If you are looking to get incoming payments without sending much out and use a light node (like a mobile wallet), you have several solution. Some wallets offer to manage for you the channels and can open for you incoming channel. They cover this cost with the fee charged to use the channel. Alternatively you can find a node operator that offer to pay a fixed price (something like 1-2CHF or more depending on the capacity you need) to open a channel to your node with some of their bitcoin allocated for possible payment going from their side to yours. Of course you cannot force them to keep the channel open so if you don’t use it, they might decide to close it at some point. Usually they guarantee to keep it open at least a month but it all depends on the term of the service. You can also ask an enthusiast running a full node to open a channel to you. I could do that with my node for example if you ask nicely with a comment below.

Finally if your are looking to run a full node, you will have to invest a little on hardware. But, unlike other cryptocurrency, it stays relatively affordable for most people that are into computer and electronics. The basic hardware needed is a Raspberry Pi 4 with 4GB RAM or more (8GB is recommended) plus a 16GB uSD card and a 1TB SSD to store the complete Bitcoin blockchain (external USB3 or with a dedicated case to connect it to the Pi). If you add the power supply (the official one is highly recommended) and a good case with cooling element integrated you should end up around 200 CHF in total.

Optionally you might want to add an uninterruptible power supply (UPS) to be sure that your node will not get switch off brutally due to a power outage or a bad manipulation when you unplug some other electronic stuff around your node. This UPS can be quite costly, starting around 75CHF and up to 200CHF or much more depending on how good you want the output current to be and how long you plan to stay without power (depending if you plan to connect other equipment like your modem or router/switch to it).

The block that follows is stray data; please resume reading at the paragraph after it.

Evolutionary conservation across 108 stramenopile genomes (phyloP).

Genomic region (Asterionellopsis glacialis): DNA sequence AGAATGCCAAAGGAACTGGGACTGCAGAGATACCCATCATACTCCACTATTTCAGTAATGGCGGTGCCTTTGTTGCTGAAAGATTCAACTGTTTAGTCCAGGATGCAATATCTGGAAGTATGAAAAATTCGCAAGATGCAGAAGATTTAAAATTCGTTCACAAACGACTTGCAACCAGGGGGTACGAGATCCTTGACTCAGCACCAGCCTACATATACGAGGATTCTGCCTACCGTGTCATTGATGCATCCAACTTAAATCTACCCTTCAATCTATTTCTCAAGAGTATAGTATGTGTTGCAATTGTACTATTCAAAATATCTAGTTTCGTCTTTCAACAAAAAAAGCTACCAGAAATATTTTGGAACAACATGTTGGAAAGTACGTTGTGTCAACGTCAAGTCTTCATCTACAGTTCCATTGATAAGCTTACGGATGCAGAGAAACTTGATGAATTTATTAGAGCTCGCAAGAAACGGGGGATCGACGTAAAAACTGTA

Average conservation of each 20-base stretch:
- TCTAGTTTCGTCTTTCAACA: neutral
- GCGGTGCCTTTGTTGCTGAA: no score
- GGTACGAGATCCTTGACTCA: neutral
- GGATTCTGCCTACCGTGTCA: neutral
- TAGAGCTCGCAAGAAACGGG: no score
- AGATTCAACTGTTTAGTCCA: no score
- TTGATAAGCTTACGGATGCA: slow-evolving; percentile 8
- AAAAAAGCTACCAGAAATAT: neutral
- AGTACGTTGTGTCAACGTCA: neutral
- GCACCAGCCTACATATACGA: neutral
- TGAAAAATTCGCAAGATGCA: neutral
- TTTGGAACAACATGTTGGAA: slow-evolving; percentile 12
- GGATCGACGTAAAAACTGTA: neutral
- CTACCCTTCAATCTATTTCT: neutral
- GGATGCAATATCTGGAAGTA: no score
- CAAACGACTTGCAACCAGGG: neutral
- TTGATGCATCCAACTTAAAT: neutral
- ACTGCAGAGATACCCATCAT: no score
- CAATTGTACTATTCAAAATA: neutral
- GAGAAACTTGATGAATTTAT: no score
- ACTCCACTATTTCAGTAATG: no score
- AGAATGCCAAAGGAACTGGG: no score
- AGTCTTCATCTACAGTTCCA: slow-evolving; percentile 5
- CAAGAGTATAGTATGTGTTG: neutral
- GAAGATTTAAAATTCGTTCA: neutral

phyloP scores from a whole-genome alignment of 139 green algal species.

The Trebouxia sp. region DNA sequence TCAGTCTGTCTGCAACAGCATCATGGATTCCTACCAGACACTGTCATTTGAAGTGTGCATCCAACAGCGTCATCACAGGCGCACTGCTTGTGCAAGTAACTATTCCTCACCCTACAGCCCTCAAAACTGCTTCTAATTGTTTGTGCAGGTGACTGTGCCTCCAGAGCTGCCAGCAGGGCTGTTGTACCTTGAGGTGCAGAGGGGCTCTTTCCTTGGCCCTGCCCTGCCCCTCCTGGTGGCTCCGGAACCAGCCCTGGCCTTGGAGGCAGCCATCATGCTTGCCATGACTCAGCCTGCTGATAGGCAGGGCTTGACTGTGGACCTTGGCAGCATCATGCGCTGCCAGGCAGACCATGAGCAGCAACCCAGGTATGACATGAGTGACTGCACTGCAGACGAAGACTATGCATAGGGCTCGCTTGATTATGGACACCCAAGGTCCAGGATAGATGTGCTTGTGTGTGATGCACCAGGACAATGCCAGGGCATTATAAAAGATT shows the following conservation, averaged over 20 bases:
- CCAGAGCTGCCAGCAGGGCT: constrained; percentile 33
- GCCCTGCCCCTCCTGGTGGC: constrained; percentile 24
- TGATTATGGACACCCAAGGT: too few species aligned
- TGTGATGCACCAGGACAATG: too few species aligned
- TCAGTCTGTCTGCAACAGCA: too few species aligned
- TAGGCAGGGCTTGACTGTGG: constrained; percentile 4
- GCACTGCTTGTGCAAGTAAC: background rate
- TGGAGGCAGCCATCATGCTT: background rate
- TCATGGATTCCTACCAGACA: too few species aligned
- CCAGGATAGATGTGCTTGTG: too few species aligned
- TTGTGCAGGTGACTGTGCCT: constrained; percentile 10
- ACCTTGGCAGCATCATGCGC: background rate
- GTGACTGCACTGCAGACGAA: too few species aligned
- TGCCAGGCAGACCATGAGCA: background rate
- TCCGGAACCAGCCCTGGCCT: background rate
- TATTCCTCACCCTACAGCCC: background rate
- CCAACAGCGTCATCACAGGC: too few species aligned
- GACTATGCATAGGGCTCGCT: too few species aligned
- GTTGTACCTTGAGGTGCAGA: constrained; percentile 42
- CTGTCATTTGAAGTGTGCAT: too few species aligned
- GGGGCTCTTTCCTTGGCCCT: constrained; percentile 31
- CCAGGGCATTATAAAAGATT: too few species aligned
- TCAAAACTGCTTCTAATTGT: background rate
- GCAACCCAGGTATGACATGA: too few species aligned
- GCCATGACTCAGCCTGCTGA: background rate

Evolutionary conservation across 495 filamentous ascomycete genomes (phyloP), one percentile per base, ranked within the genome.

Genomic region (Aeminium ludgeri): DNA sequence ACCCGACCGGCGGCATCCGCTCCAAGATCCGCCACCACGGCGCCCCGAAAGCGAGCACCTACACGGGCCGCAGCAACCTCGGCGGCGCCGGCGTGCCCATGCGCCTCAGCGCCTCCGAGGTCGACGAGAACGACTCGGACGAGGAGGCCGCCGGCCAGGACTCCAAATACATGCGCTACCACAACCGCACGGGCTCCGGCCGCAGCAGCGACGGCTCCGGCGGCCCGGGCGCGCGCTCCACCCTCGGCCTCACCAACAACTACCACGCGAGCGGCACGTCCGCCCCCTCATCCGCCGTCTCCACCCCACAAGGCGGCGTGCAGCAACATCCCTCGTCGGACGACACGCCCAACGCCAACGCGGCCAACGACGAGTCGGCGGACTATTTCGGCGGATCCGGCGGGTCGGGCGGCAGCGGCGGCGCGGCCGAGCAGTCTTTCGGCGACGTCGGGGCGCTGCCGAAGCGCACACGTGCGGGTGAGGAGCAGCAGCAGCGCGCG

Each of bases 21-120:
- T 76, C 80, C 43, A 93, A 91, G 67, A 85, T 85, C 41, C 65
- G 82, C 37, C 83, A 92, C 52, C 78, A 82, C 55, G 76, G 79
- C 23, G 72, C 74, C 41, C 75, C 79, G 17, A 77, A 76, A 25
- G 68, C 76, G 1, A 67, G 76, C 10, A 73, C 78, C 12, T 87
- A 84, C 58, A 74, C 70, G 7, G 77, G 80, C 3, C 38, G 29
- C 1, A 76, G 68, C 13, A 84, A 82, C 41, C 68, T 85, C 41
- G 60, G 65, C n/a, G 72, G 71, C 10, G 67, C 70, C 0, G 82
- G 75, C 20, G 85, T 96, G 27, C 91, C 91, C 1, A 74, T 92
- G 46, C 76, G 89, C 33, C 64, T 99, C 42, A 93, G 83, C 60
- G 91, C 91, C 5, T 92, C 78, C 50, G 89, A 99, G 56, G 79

Using such simple and relatively affordable hardware you can deploy a ready to use Bitcoin node system like Umbrel, the one I’m using or other dedicated environment like Raspiblitz or RaspiBolt. Other solutions are to deploy manually all necessary softwares on a Linux computer if you are comfortable enough doing so or to rent a server to deploy your node without having to buy any hardware (be careful as this solution might be relatively expensive depending on how the host charge for bandwidth, as a Bitcoin node will consume a lot of bandwidth, especially at the beginning to sync the complete blockchain).

Deeper down the rabbit hole

I try my best to keep this first part simple and not too long. But I’ve just scratch the surface. How is it secure if it’s not on the blockchain? How much centralized it is? How much private it is? And more interestingly, what else can I do with Bitcoin LN? spoiler: a lot more!

In the meantime if you are already using Bitcoin LN and want to open a channel to my node, alias ElucNode, use the QR code below. You can also use my donation page to send me some sats on the LN or event directly on the blockchain and have an overview of how you can integrate a self-hosted payment system without any third party involved, no card processor, no bank, just you and me directly with zero fee involved.

If you like this post, want to add or correct something to it, feel free to leave a comment below.
Also be sure to subscribe by RSS and follow @eluc on Mastodon or @ElucTheG33k on Twitter to not miss any future post.

Disclaimer I’m not a financial advisor, nor a professional in any kind of industry link to finance, cryptocurrencies nor tax legislation. I’m just giving my personal opinion and life advise about topics that I like and experiment by myself on my free time. My articles could always have mistakes, inaccuracies or lead to misunderstanding of a more complex topic. I cannot by any mean be liable for any loss or issue you could have by following any strategy or using any app or product that I mention in my articles. Using any kind of investment product, cryptocurrencies, smart-contracts, app or tool always come with a certain risk. Before engaging your data, time and money in any activities, always do you due diligence and get informed by yourself about the implications and risks.